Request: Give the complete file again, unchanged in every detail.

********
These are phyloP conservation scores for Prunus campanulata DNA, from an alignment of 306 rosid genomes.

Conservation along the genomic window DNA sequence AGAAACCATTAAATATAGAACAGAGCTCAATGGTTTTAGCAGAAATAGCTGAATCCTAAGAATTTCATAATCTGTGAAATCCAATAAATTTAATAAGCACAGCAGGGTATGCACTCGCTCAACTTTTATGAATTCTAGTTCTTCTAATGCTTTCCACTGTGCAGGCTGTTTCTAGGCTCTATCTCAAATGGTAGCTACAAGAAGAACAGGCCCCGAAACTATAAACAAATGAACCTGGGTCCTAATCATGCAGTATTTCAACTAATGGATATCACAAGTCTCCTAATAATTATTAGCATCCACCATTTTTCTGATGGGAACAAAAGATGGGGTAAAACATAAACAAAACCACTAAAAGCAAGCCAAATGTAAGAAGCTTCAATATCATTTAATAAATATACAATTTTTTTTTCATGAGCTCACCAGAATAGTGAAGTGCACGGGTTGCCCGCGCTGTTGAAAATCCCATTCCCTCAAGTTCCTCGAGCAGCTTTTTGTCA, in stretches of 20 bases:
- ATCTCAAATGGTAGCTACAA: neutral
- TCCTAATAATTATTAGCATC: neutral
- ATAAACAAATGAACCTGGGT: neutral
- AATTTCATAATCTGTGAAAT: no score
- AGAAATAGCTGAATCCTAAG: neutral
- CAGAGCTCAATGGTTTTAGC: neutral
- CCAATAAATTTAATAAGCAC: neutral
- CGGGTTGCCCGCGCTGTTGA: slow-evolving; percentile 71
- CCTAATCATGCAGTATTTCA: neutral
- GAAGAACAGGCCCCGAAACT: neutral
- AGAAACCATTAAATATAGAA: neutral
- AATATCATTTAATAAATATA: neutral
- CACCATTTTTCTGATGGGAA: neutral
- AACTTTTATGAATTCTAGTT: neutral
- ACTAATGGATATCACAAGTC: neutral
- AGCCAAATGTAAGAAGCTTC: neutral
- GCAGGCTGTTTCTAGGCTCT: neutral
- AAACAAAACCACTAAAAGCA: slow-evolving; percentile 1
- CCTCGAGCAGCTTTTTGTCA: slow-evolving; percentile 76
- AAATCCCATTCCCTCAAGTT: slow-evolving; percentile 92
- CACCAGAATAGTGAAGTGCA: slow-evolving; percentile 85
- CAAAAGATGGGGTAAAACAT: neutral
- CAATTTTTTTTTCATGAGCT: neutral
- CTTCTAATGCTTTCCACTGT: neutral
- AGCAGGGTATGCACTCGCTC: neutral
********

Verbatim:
These are phyloP conservation scores for Prunus campanulata DNA, from an alignment of 306 rosid genomes.

Conservation along the genomic window DNA sequence AGAAACCATTAAATATAGAACAGAGCTCAATGGTTTTAGCAGAAATAGCTGAATCCTAAGAATTTCATAATCTGTGAAATCCAATAAATTTAATAAGCACAGCAGGGTATGCACTCGCTCAACTTTTATGAATTCTAGTTCTTCTAATGCTTTCCACTGTGCAGGCTGTTTCTAGGCTCTATCTCAAATGGTAGCTACAAGAAGAACAGGCCCCGAAACTATAAACAAATGAACCTGGGTCCTAATCATGCAGTATTTCAACTAATGGATATCACAAGTCTCCTAATAATTATTAGCATCCACCATTTTTCTGATGGGAACAAAAGATGGGGTAAAACATAAACAAAACCACTAAAAGCAAGCCAAATGTAAGAAGCTTCAATATCATTTAATAAATATACAATTTTTTTTTCATGAGCTCACCAGAATAGTGAAGTGCACGGGTTGCCCGCGCTGTTGAAAATCCCATTCCCTCAAGTTCCTCGAGCAGCTTTTTGTCA, in stretches of 20 bases:
- ATCTCAAATGGTAGCTACAA: neutral
- TCCTAATAATTATTAGCATC: neutral
- ATAAACAAATGAACCTGGGT: neutral
- AATTTCATAATCTGTGAAAT: no score
- AGAAATAGCTGAATCCTAAG: neutral
- CAGAGCTCAATGGTTTTAGC: neutral
- CCAATAAATTTAATAAGCAC: neutral
- CGGGTTGCCCGCGCTGTTGA: slow-evolving; percentile 71
- CCTAATCATGCAGTATTTCA: neutral
- GAAGAACAGGCCCCGAAACT: neutral
- AGAAACCATTAAATATAGAA: neutral
- AATATCATTTAATAAATATA: neutral
- CACCATTTTTCTGATGGGAA: neutral
- AACTTTTATGAATTCTAGTT: neutral
- ACTAATGGATATCACAAGTC: neutral
- AGCCAAATGTAAGAAGCTTC: neutral
- GCAGGCTGTTTCTAGGCTCT: neutral
- AAACAAAACCACTAAAAGCA: slow-evolving; percentile 1
- CCTCGAGCAGCTTTTTGTCA: slow-evolving; percentile 76
- AAATCCCATTCCCTCAAGTT: slow-evolving; percentile 92
- CACCAGAATAGTGAAGTGCA: slow-evolving; percentile 85
- CAAAAGATGGGGTAAAACAT: neutral
- CAATTTTTTTTTCATGAGCT: neutral
- CTTCTAATGCTTTCCACTGT: neutral
- AGCAGGGTATGCACTCGCTC: neutral